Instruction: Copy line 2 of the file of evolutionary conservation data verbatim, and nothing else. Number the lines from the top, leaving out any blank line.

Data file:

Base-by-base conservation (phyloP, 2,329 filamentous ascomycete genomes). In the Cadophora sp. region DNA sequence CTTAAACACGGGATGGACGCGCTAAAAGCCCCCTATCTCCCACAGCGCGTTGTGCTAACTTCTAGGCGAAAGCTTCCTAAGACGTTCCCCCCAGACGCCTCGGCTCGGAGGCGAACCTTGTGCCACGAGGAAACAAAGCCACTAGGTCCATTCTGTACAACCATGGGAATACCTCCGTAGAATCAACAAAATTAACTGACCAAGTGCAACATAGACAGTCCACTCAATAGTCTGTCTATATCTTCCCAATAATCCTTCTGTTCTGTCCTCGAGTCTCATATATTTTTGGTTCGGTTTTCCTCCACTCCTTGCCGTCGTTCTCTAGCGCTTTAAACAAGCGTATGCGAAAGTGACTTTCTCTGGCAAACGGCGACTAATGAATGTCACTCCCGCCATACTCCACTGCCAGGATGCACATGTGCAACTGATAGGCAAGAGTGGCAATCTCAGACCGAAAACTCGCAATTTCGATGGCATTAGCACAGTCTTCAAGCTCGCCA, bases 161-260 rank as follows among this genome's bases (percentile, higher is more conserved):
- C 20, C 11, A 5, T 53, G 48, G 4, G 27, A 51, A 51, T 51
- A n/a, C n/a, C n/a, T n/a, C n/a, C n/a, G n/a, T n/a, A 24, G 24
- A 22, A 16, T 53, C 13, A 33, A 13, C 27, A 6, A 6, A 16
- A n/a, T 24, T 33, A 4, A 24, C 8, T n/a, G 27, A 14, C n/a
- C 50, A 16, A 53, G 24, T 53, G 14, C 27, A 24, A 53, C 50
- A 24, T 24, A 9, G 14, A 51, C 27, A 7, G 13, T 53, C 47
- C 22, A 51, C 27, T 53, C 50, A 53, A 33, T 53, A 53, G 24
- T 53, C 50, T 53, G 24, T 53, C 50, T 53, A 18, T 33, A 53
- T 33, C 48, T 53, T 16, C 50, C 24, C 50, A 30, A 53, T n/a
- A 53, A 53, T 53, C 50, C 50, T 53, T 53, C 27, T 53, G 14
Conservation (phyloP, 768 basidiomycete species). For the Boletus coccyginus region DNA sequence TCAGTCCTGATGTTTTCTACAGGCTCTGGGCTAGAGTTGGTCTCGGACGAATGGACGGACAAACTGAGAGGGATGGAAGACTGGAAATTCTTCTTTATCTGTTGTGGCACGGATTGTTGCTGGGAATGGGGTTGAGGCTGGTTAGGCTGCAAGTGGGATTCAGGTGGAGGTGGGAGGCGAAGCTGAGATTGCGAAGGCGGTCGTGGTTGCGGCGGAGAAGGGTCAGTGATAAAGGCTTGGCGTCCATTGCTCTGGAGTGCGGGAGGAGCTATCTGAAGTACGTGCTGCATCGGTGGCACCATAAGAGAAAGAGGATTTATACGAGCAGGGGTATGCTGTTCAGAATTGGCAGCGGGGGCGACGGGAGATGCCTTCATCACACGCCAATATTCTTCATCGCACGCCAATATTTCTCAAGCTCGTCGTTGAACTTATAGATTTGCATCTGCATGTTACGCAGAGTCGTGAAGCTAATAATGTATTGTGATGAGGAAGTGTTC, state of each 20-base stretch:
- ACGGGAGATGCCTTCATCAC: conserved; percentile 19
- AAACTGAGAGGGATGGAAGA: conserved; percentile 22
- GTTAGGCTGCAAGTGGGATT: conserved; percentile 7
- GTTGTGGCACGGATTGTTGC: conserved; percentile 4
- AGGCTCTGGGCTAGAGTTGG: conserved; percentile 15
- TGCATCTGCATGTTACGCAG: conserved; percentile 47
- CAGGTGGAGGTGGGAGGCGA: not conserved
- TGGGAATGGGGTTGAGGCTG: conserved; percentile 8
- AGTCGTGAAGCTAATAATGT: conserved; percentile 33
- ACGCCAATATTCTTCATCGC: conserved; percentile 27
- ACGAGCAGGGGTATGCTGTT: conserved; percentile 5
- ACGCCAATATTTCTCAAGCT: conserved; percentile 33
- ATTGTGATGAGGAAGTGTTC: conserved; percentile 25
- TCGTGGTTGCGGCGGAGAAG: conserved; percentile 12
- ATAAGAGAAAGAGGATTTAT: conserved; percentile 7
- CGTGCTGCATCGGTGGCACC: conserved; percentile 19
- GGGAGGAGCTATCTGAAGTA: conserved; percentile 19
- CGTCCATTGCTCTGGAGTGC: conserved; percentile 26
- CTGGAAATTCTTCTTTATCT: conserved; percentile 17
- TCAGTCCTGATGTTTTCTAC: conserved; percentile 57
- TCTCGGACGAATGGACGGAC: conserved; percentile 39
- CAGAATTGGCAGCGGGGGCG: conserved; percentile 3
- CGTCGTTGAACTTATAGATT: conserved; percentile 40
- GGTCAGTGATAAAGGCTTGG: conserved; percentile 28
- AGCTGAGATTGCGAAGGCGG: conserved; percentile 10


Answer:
- C 20, C 11, A 5, T 53, G 48, G 4, G 27, A 51, A 51, T 51